Namely, the two spoke about fatherhood, Lillard's daily routine during the NBA's suspension due to the COVID-19 pandemic, his upcoming mixtape, how he landed at Weber State and more.
Johnson started the call by asking what Lillard's been up to during the day, and he said that he spends much of his time taking care of his two-year-old son (who later joined in on the call) with his fiancee, Kay'la Hanson.
Lillard said he hasn't had a real workout since the NBA banned players from using their team facilities or other third-party facilities during the pandemic. However, he does have a court outside his house where he can shoot, as well as a fitness center where he does more conditioning and lifting.
Johnson then asked whether the month-like hiatus had felt like a year, and Lillard answered affirmatively. He noted that he hasn't seen much court time at all since mid-February after missing All-Star weekend and six regular-season games afterward because of a groin strain.
But now, Lillard says, is "daddy daycare time."
Like many others, Lillard has watched a lot of Netflix during his downtime and recommends All American, The Stranger and Ozark.
Lillard said he speaks with his teammates and coaches often, referencing video-chat sessions with backcourt mate CJ McCollum and texting back and forth with head coach Terry Stotts. The Blazers players also have a group chat.
Johnson then asked Lillard to gauge the team's temperature as far as how they felt during this uncertain time with the season suspended.
Lillard said some guys are optimistic about a restart, but others are worried about how the suspension may affect their upcoming free agency next summer.
Some also say how much they miss the game, but Lillard said his team has ultimately gone through a wide range of emotions.
As far as Lillard is concerned, he's using the opportunity as a potential head start for next season in case the Blazers have played their final game, saying they don't know what's going to happen.
A Return Structure
Johnson asked Lillard what his preference would be as far as a season structure if and when the 2019-20 campaign comes back, and the point guard preferred to play out the remaining slate.
With the ninth-place Blazers just 3.5 games behind the eighth-place Memphis Grizzlies for the Western Conference's final playoff spot, there's significant incentive for Portland to run through its final 16 regular-season games.
"I think it's only right to play it out. ... Not only are we the nine seed, we have one of the easier schedules in our final 15, 16 games, and the team in the eighth spot has the toughest. So, we're looking at that like, how can you just go straight into the playoffs when we're in the position we're in and they're up against what they're up against?"
Lillard said he'd only need about a week to be game ready but wondered if there could be a lot of bad basketball upon the league's return given that players have been away from team facilities.
A New Mixtape
Lillard (a.k.a Dame D.O.L.L.A.) also announced that he has a mixtape coming out in the "next week or two" and that he has a collaboration going with Shaquille O'Neal, who dueled with the point guard in what Lillard called "lyrical sparring" this past year.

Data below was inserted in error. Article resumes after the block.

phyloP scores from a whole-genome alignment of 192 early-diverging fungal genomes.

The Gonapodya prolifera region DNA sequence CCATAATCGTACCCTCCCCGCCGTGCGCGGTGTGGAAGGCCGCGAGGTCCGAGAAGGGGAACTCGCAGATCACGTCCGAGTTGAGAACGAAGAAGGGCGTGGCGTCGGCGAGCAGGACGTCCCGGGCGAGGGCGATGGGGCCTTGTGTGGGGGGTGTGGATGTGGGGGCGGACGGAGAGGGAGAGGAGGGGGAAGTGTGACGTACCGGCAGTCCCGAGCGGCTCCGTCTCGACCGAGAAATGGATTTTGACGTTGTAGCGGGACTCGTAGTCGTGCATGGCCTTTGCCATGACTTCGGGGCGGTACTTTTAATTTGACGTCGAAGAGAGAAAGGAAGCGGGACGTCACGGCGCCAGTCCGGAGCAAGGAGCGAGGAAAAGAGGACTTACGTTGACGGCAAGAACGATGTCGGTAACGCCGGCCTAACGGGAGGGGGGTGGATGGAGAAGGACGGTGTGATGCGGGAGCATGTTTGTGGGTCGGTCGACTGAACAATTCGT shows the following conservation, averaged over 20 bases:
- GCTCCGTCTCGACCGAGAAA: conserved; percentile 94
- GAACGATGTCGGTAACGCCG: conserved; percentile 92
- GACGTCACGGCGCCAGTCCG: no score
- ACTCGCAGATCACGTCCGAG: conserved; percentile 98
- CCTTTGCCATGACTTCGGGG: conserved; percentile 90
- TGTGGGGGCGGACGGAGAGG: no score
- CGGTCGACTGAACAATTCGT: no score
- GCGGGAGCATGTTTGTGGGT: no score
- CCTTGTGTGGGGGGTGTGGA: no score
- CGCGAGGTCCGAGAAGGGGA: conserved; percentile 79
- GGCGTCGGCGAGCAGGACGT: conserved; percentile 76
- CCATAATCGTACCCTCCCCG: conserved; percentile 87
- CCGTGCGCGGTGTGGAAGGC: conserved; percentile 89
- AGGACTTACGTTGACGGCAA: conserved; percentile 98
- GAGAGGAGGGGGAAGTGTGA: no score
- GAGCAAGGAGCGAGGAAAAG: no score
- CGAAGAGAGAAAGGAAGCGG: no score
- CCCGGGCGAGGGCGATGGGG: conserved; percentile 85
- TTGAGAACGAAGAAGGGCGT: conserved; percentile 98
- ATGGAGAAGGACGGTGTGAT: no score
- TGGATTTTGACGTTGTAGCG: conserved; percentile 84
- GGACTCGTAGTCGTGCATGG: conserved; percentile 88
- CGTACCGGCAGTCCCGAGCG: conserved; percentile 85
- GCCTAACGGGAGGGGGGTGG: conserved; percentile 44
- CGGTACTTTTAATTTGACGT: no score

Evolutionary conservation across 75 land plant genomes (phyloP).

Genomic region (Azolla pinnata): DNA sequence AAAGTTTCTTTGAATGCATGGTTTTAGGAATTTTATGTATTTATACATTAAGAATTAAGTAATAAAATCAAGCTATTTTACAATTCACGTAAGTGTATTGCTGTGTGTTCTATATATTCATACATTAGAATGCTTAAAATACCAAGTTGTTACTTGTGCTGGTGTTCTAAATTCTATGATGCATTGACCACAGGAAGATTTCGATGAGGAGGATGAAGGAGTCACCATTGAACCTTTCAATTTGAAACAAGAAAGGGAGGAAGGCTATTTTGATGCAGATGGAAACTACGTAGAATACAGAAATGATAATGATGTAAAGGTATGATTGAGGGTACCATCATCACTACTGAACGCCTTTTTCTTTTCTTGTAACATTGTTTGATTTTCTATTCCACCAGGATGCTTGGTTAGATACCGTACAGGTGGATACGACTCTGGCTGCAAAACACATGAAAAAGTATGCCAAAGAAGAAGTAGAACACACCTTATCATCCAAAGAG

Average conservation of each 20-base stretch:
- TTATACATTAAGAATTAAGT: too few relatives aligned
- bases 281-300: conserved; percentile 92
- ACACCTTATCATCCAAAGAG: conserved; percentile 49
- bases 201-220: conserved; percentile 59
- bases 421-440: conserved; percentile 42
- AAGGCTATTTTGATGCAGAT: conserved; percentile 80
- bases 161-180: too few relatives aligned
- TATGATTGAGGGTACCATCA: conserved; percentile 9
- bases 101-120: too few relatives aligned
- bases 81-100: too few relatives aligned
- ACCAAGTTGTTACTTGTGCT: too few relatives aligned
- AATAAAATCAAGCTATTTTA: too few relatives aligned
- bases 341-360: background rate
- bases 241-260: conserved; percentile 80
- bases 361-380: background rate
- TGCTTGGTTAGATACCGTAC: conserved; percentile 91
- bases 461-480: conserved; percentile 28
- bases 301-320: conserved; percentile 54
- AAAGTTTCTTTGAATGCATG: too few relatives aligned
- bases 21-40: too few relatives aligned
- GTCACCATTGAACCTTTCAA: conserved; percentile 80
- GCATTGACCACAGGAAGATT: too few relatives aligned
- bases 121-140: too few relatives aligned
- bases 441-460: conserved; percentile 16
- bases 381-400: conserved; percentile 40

Lillard did say there was no issue between the two, as clearly evidenced by the fact that they're performing a song together.
How Lillard Landed At Weber State
Weber State wasn't known as a college basketball hotspot before Lillard arrived, but the point guard knew of the school because he used the "Create a Player" feature on the NCAA March Madness video games and placed himself on Weber State.
Turns out video game came to life because Weber State ended up being the first school to offer Lillard a scholarship after seeing him dominate an AAU game in Dallas.
Lillard said he didn't know much about Ogden, Utah, where Weber State is located, but that he trusted the school's coaches and most notably Jazz assistant coach Johnny Bryant, who knew Lillard from their time in their hometown of Oakland, California.
Tattoos, Family and Faith
Johnson asked Lillard which tattoo was his most meaningful one, and he pointed to a sleeve on his left arm, which features his parents, uncle and grandparents. Lillard called it the "Mount Rushmore" of the most meaningful people in his life.
Johnson then asked about Lillard's Psalm 37 tattoo and how much faith plays in his daily life.
Lillard said that the tattoo's inspiration was from a sermon he attended that he was particularly moved by. He said that he's been going to more church services over the past year and attending more Bible study group chats, and that his faith has particularly brought him peace recently.
Coming Through in the Clutch
Lillard explained what goes through his mind in those spots: "Usually when I'm in those moments, I'm telling myself I'm about to come up big. ... It's just like, in my mind, I'm like, 'I'm about to win the game' or 'I'm about to end the game.'"
Lillard also noted that he's calm because he knows that he's been in the work on and off the court to do the best to his abilities, and for that reason, he doesn't get affected by a fear of failure because he knows he's done his best.
In other words, Lillard says he's given himself the best chance to be successful while eschewing any thoughts about negative outcomes.
From Way Downtown
Lillard also tossed in a remark that he feels comfortable from pulling up from half-court. He already has a habit of doing so from the outer edges of a half-court logo (a third-court shot, more or less), but Lillard said he warned Stotts that he's going pull back from half-court in a game.